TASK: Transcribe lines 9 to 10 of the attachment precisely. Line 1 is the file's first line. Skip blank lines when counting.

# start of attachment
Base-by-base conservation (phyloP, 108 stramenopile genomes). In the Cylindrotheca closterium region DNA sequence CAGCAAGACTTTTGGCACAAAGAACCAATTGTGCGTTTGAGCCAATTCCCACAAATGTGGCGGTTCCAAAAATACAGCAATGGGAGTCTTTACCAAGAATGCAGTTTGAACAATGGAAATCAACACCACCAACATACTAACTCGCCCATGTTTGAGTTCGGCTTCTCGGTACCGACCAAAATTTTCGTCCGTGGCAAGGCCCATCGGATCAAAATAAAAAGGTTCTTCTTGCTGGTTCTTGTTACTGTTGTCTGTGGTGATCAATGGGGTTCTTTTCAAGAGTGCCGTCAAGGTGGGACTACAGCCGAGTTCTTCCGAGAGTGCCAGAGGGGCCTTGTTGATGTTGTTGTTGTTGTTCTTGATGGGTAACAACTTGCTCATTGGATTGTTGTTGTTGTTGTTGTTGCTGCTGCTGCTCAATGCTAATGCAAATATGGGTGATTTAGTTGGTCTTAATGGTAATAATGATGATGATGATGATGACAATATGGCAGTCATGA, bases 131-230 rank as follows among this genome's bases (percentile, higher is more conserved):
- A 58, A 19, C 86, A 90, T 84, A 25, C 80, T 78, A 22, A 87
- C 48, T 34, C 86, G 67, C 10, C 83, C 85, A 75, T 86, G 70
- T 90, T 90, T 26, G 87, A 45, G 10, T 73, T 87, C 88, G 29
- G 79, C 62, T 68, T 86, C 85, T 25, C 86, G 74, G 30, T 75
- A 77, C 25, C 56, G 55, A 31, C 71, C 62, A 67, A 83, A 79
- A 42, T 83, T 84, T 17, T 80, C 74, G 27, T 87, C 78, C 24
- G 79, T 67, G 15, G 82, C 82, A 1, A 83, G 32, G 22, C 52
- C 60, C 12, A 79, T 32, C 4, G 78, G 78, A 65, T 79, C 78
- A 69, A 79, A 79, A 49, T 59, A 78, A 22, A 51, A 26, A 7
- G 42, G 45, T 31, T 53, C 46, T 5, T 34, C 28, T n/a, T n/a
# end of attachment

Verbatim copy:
- C 60, C 12, A 79, T 32, C 4, G 78, G 78, A 65, T 79, C 78
- A 69, A 79, A 79, A 49, T 59, A 78, A 22, A 51, A 26, A 7